anxiety triggers mental health

Let’s Take a Look at My Anxiety Triggers

One of my biggest triggers with my anxiety and depression is becoming overwhelmed or being reminded of everything that I am not. Both of these are pretty common in my life. Being aware of these triggers in only the first step and they can easily influence each other.

Everything I Am Not: Past Relationship

I want first to discuss the reminders of everything I am not. A part of me is proud to have empathy, but it also causes issues in the sense that I can not be mad. I often feel guilty when I am upset with someone because I don’t think I have the right to be upset and I can usually understand the other person’s point of view. If you read any of my past writing, you know about the toxic relationship I was in for around four years. I think it might be influencing my current life more than it should which just makes me feel stupid. I feel hurt and often triggered by what happened in it still, even when I think I moved past it, but I also feel weak and guilty when this happens.

Let me explain. I think the guy I was in a relationship with is probably a good guy. Our personalities didn’t match and caused a toxic and emotionally abusive relationship. Sometimes I feel guilty for talking about it, because I still know his friends and family, and I don’t try to cause any issues or hurt. I don’t want to influence other people’s views of him. Maybe that’s ridiculous of me, but it’s something that I don’t think I can change. But last night, something happened in my current relationship that made me fully understand the type of influence it still has no matter how much I hate it. It’s also this strange dilemma in that I don’t want to blame another person for my current actions. It seems like a cop-out. I want to take responsibility for my actions, but sometimes when something “triggers” me I cannot always help it.

My partner and I were getting ready to cook dinner. It was just going to be pasta and broccoli. I don’t like my broccoli boiled so I was seeing if we could cook it a different way. My partner responded by asking me questions why I felt that way and other options, and I had a “fit.” I became frustrated and embarrassed. You see, in my past relationship, I wasn’t really allowed to cook. I was not good at it. Every time I tried cooking with him, it often turned into a fight where I couldn’t do anything right. Cooking was tense and stressing. When I tried cooking, I often felt inadequate and stupid. So when I talked about broccoli and my current partner “questioning’ it, I was triggered. I was right back there when I felt stupid and never enough.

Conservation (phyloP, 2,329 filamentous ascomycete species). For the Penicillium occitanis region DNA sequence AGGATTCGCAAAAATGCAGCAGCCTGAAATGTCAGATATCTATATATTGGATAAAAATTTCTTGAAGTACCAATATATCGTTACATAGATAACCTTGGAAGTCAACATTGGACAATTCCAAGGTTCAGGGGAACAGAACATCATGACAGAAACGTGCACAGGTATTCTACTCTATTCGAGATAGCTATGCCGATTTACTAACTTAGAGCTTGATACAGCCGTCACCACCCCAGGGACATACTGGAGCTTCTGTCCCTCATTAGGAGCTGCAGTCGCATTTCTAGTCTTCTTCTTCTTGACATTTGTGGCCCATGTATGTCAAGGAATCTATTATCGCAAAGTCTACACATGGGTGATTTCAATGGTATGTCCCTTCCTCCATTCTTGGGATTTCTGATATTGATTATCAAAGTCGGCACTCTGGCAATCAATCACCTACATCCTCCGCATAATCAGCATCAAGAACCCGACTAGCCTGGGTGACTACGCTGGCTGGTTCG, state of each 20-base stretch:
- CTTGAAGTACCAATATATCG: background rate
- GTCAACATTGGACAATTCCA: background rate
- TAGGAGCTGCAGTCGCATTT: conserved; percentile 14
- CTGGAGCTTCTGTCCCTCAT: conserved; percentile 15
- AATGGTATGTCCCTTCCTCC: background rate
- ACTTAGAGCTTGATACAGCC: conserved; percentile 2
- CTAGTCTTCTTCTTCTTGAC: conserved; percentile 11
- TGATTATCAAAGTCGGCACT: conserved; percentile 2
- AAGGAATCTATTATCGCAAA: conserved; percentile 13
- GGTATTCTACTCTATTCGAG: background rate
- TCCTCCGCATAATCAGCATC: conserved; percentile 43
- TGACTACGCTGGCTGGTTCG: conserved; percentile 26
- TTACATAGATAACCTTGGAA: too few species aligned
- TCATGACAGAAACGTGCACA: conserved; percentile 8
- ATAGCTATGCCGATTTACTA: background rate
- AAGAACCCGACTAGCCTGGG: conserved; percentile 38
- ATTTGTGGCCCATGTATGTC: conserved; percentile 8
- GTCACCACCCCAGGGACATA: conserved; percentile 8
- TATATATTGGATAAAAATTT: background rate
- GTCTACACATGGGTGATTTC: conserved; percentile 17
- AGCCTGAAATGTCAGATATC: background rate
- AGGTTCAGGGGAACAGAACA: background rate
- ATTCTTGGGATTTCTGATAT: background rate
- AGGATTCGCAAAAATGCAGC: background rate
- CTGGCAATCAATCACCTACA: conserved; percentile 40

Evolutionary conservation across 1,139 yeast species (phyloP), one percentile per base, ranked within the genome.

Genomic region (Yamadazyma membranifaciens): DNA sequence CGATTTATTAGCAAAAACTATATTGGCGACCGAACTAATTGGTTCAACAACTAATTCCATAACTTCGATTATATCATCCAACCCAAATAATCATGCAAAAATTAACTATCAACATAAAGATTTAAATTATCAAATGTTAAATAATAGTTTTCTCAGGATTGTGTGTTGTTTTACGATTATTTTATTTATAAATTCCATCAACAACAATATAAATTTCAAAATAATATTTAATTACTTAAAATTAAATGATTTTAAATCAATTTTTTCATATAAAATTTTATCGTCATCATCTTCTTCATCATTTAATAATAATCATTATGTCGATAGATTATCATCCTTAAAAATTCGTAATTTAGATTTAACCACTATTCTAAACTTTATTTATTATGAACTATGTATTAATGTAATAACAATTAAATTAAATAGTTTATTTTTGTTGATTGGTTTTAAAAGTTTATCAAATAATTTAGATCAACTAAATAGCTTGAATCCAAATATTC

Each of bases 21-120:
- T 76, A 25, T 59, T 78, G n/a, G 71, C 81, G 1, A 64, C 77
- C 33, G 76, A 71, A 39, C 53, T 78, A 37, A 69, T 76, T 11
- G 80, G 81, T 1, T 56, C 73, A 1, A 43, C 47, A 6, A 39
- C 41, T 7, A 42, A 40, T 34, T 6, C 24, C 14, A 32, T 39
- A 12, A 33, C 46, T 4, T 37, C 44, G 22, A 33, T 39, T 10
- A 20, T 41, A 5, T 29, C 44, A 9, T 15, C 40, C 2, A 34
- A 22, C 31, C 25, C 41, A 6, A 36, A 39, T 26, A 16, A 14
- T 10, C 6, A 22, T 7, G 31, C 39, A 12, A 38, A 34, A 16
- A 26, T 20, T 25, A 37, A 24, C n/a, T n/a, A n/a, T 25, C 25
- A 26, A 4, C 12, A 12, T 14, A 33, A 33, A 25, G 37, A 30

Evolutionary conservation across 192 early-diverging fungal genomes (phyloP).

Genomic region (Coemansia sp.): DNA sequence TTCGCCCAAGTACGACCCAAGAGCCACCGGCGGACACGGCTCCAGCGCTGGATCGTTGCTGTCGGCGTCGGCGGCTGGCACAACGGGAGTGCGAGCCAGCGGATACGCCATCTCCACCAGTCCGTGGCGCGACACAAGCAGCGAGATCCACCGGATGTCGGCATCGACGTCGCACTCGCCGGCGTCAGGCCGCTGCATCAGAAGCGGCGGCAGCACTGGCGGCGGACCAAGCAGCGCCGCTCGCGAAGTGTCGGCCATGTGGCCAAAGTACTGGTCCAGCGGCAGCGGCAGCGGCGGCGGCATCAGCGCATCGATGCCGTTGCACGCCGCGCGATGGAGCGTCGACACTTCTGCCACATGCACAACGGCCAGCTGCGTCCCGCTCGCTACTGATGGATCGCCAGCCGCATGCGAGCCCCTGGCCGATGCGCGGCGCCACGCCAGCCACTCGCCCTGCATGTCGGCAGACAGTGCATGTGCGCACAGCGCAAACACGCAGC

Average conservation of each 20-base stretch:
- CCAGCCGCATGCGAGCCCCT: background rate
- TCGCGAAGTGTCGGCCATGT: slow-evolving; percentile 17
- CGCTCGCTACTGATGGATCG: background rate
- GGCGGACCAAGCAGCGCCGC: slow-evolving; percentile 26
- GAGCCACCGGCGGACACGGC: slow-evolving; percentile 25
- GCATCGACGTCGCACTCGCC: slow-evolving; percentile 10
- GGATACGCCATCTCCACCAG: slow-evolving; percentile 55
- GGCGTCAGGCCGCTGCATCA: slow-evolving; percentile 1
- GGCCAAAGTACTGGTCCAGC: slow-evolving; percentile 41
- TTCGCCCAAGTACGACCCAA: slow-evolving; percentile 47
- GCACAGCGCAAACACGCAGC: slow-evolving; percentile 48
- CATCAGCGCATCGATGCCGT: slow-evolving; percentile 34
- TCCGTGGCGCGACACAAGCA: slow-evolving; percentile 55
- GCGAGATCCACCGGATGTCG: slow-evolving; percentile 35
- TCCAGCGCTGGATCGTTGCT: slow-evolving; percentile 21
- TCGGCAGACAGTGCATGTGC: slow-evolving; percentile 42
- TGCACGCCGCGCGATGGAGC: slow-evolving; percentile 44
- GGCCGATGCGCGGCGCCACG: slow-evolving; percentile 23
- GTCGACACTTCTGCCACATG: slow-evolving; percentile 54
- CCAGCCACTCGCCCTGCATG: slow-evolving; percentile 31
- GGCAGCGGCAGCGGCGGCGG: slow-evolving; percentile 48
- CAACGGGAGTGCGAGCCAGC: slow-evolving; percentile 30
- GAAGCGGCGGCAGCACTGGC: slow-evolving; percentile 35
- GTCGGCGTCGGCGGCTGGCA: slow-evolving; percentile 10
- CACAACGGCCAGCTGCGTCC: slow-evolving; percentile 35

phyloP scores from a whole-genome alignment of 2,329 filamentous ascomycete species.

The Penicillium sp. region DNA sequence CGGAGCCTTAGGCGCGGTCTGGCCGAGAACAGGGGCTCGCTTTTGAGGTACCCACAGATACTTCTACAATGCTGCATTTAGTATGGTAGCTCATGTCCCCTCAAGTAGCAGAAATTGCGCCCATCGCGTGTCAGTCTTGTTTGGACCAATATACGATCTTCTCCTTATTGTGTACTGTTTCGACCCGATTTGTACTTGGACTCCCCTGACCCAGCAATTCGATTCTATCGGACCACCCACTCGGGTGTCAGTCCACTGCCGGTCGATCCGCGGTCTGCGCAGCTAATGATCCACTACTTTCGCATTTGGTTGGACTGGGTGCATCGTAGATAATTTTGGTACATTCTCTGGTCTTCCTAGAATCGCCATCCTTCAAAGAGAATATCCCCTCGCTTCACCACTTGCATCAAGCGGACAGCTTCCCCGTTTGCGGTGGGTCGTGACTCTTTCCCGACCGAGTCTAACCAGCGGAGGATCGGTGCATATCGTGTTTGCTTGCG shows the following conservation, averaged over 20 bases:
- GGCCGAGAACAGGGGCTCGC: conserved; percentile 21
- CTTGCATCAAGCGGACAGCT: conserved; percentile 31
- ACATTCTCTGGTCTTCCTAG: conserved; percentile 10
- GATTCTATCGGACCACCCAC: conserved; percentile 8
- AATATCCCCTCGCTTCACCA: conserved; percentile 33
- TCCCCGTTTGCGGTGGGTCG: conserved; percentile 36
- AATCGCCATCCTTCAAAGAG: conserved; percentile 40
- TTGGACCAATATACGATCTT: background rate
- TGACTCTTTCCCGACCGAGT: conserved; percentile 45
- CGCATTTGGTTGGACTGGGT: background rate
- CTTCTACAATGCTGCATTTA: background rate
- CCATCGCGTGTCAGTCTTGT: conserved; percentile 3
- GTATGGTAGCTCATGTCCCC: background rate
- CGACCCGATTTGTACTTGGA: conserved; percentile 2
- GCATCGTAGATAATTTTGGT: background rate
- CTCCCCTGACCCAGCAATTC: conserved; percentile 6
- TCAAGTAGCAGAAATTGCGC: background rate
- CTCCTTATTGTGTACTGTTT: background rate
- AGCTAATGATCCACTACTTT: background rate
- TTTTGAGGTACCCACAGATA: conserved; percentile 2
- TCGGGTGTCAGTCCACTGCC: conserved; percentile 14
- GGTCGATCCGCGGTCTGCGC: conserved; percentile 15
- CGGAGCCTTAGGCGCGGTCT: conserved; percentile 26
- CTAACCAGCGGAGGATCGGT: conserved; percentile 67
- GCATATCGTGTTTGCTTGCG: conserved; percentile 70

Writing about this now, I can feel how silly that might sound. Getting offended about broccoli. When I think about it, I have to admit, I kind of hate myself. But in my past relationship, I was often made to feel not good enough. That I couldn’t do anything right. That everything I did was wrong or stupid. I wasn’t allowed to get angry. I was walking on egg-shells. I still hear the insults. I remember the holes in the walls and the empty threats. But what if I’m exaggerating? What if I don’t remember correctly? What if some shitty stuff happened, but it’s not as bad as I am saying. I am a sensitive person. So maybe I’m overreacting. So what if I’m doing this to myself? What if all triggers that happen is because of something that I made up?

I almost see this as a type of symptom because of what happened. I learned not to trust my feelings. I learned to push my instincts to the side. I believed I was crazy. So what if what I’m feeling is wrong now? How do I ever know what I’m feeling is legitimate? What makes a feeling legitimate?

By reading this article, you may be able to tell all the ways my mind gets scrambled. How one trigger can bring on many different feelings that I don’t always know how to process. It becomes overwhelming and frustrating, and I often want to run and hide.

Becoming Overwhelmed: Physical Surroundings